Stranger in a Strange Land: John Wilson
Agents of Influence
But in no way were we hermetically sealed off from the "culture" at large, whose "influences" we absorbed in countless ways, for good and ill, not least via books and magazines and television and music. I don't say this because I think it was extraordinary in any way—on the contrary, I suspect it was quite common. In being "influenced" by comic books, National Geographic (especially the stacks of back issues from the '30s and '40s), the noirish movies my brother and I watched on TV, the Kingston Trio, Chopin, Segovia, Muddy Waters, The Saturday Evening Post, The Mickey Mouse Club, those many volumes of condensed books published by Reader's Digest (where for instance I first encountered the man in the gray flannel suit), the cheap volumes of classic American lit on my mom's bookshelves cheek-by-jowl with Charlie Chan and Perry Mason and Agatha Christie and Mary Roberts Rinehart (where I first read Washington Irving, James Fenimore Cooper, and Edgar Allan Poe), the Dodgers on the radio, and much much more, I think we had a lot of company among fellow evangelicals.
I can imagine certain tone-deaf readers citing this as yet another example of evangelicals' pitiful lusting after acceptance. ("We watched The Mickey Mouse Club, just like all the neighbor kids. We were normal!") No, the point is to suggest that most of us, evangelical or something entirely different, have emerged from a hodgepodge of circumstances, that reality is typically much messier than standard narratives about "influence" imply.
Which reminds me that I have only managed to come up with two entries for the required list of ten: The IPCRESS File and the Bible. Following Tyler Cowen's example (I'll go with the "gut list," rather than the "I've thought about this for a long time" list), here are eight more entries, roughly in the order in which I encountered them: 3. Ross Macdonald, the Lew Archer series. 4. Hugh Kenner, The Pound Era (and many other books and essays and reviews and columns by Kenner, and countless books his books sent me to). 5. Aleksandr Solzhenitsyn, The First Circle (now In the First Circle); Nadezhda Mandelstam, Hope Against Hope and Hope Abandoned (and the poetry and prose of Osip Mandelstam); and Andre Sinyavsky, A Voice from the Chorus. 6. Walker Percy, The Message in the Bottle. 7. Friends, You Drank Some Darkness: Three Swedish Poets, Harry Martinson, Gunnar Ekelöf, and Tomas Tranströmer, translated by Robert Bly (my introduction to Tranströmer); and Czeslaw Milosz (whom I discovered around the same time): everything he wrote. 8. Muriel Spark, Memento Mori. 9. Philip K. Dick: everything except the awful books at the end (Valis, etc.). 10. Raymond J. Nogar, OP: The Lord of the Absurd. With the exception of the Bible and the final entry, I first met all of these between my mid-teens and my early thirties. I have returned to them all over the years since. Send me your own lists.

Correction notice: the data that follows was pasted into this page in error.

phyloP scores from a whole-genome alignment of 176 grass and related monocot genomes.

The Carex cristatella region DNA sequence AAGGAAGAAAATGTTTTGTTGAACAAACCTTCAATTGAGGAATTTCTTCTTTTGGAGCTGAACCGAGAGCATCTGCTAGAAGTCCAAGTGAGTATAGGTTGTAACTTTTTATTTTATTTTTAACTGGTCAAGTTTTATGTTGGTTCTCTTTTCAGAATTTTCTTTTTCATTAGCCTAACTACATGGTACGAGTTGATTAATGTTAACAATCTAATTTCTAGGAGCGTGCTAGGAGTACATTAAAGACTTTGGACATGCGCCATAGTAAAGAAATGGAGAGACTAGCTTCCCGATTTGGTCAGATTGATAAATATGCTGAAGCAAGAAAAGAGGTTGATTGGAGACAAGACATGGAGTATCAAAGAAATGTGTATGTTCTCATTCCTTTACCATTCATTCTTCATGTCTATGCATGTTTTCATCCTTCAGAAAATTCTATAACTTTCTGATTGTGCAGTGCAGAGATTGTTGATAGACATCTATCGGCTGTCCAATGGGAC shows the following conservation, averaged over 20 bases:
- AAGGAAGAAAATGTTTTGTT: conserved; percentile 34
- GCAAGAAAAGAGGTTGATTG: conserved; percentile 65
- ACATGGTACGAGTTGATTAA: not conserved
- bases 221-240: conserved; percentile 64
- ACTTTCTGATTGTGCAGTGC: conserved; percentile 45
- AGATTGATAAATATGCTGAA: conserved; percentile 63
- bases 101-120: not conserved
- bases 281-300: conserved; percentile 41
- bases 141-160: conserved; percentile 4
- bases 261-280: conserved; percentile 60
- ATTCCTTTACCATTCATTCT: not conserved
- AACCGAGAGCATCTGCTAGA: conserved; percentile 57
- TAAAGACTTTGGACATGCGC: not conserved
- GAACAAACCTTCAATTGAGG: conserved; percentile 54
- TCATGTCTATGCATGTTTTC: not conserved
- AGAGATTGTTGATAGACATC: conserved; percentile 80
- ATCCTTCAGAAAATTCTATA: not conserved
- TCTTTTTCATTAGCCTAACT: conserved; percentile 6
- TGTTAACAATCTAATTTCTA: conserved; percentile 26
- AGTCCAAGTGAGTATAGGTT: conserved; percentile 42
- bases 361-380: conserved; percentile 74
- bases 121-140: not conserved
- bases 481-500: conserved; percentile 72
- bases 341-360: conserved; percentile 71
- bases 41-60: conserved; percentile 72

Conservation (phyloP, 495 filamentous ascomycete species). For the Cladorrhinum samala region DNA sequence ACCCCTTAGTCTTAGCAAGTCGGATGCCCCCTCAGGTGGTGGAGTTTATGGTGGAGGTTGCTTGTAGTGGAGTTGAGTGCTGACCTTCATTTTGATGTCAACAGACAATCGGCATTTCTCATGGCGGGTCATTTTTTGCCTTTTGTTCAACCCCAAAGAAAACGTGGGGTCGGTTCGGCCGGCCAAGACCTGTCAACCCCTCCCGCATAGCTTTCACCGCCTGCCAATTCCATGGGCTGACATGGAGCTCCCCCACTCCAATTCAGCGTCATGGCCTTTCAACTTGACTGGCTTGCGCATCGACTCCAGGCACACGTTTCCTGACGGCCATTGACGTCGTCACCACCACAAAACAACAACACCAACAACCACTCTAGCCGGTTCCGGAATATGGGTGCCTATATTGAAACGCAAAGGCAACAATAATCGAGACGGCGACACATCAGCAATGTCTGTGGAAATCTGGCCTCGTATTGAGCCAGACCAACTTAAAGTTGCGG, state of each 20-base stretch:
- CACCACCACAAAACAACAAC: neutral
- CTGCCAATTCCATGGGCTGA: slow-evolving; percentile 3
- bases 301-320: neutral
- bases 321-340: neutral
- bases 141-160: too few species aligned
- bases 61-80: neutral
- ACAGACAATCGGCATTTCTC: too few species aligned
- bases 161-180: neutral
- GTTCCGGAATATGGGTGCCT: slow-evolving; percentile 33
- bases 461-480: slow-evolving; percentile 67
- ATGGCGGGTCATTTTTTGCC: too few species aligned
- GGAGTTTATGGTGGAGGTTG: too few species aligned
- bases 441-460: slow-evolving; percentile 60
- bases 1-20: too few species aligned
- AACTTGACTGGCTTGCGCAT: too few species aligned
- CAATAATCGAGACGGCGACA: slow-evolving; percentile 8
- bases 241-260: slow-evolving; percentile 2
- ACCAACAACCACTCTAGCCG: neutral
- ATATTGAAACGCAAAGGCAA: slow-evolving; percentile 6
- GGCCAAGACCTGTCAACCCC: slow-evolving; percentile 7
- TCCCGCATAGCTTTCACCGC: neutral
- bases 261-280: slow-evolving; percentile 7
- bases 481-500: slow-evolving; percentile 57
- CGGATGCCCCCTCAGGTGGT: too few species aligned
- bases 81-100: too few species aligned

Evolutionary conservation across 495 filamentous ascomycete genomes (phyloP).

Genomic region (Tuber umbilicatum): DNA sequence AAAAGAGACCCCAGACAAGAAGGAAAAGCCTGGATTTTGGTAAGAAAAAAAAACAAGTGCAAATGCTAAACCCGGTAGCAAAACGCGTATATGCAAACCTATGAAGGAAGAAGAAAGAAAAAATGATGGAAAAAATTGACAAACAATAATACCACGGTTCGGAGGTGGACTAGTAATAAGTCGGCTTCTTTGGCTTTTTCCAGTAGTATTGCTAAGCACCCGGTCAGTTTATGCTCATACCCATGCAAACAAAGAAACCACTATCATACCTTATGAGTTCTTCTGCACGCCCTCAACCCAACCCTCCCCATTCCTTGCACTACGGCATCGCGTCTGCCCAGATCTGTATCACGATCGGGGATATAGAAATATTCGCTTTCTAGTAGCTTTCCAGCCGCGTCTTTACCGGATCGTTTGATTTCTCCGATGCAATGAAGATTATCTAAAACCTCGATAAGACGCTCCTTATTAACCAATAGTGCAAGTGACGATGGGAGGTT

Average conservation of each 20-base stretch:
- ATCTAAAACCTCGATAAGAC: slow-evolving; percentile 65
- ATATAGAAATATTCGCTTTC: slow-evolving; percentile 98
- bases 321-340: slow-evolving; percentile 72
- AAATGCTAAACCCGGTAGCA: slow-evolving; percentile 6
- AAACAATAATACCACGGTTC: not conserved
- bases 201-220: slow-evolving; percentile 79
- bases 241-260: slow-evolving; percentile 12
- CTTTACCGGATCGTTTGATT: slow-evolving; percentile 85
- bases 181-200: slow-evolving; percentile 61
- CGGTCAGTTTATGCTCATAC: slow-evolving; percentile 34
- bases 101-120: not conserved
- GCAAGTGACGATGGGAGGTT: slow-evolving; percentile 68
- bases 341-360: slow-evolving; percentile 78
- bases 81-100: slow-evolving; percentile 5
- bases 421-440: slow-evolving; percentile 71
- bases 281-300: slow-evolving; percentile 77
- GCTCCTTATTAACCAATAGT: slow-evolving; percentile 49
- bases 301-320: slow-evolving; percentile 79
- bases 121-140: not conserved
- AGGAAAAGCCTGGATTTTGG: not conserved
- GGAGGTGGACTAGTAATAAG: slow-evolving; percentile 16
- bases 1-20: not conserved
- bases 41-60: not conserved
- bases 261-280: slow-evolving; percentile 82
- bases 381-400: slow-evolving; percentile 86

Copyright © 2010 by the author or Christianity Today/Books & Culture magazine.
Click here for reprint information on Books & Culture.